There is no logical explanation as to why the Coca-Cola Bottling Plant in central Los Angeles should look like an ocean liner—perhaps the two are similar in scale but the comparisons end there. As unexpected as it is, the Coca-Cola Bottling Plant successfully combines the humor of programmatic architecture with the elegance of the Streamlined Moderne style.
Stanley Barbee, president of the Coca-Cola Company of Southern California, wanted to consolidate the four existing brick office, production, and warehouse buildings at the corner of East 14th Street and South Central Avenue into one unified structure. Barbee hired architect Robert Derrah, who had recently completed Los Angeles’s first outdoor shopping mall, The Crossroads of the World (1936), to consolidate the buildings and create a new unifying facade in what continues to be an industrial neighborhood. Barbee and Derrah approached the project with the humor specific to Los Angeles and Hollywood, the same humor that prompted the Samson Tire and Rubber Company to build an enormous Assyrian-style citadel to house its Los Angeles factory seven years prior. The Coca-Cola Bottling Plant plainly defies its nautical referent in that its sides come together at a ninety-degree angle on the street corner.
Derrah used reinforced concrete for the new facade, with simulated rivets around the curved entryways and double rows of porthole windows that mimic an ocean liner. The flat roof is ornamented with a metal catwalk and railings: a Coca-Cola sign is expertly placed on the landlocked ship’s bridge. The entire 150 x 200–foot, 4-story-high ship is painted nautical white, with a street-level waterline band of black and an elegant narrow horizontal band of red a yard higher. The building’s nautical theme is continued inside with lavish details such as mahogany flooring and handrails. Actual ship ventilators, brass ladders and fittings, as well as steel ship doors that lead to offices complete the Hollywood-style simulacrum.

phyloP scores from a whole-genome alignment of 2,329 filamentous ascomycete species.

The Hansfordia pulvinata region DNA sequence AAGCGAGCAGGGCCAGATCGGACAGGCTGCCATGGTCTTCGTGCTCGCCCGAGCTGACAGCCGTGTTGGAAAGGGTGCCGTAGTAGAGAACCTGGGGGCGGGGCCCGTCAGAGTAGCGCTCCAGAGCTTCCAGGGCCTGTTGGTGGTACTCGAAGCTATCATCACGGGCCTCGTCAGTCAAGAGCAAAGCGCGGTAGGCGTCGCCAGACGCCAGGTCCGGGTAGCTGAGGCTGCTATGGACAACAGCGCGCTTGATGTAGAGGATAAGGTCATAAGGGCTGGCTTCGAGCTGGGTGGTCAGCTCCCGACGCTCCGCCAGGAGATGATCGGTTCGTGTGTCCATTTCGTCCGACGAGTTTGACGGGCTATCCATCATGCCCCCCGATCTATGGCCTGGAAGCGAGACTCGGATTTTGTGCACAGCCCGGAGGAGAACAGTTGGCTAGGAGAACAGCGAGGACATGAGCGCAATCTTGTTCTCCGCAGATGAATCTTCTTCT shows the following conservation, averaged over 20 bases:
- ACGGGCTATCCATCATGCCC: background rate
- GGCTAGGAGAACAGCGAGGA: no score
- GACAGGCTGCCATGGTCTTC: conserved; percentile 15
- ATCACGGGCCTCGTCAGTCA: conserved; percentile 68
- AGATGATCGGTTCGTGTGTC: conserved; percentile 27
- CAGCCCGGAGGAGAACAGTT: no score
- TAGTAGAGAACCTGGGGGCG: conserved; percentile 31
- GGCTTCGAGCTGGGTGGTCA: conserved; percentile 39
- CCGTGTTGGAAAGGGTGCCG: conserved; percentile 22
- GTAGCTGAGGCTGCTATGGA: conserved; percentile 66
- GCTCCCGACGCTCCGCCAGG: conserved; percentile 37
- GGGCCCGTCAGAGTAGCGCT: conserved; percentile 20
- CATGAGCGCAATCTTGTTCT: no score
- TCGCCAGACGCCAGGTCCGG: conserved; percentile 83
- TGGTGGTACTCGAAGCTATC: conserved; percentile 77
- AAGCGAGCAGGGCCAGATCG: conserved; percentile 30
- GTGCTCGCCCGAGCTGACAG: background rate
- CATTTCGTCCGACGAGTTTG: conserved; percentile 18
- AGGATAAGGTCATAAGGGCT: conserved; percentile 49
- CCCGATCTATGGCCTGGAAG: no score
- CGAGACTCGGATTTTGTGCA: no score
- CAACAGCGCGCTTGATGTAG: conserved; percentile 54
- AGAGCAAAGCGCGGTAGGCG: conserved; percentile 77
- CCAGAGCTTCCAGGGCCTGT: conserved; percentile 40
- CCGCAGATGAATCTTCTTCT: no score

The Coca-Cola Bottling Plant is not open to the public but is clearly visible from the street. It was designated a Los Angeles Historic-Cultural Monument in 1975.
Gebhard, David, and Harriette Von Breton. L.A. in the Thirties, 1931-1941. Layton, UT: Peregrine Smith, 1975.
Heimann, Jim. California Crazy: American Pop Architecture. Köln: Taschen, 2018.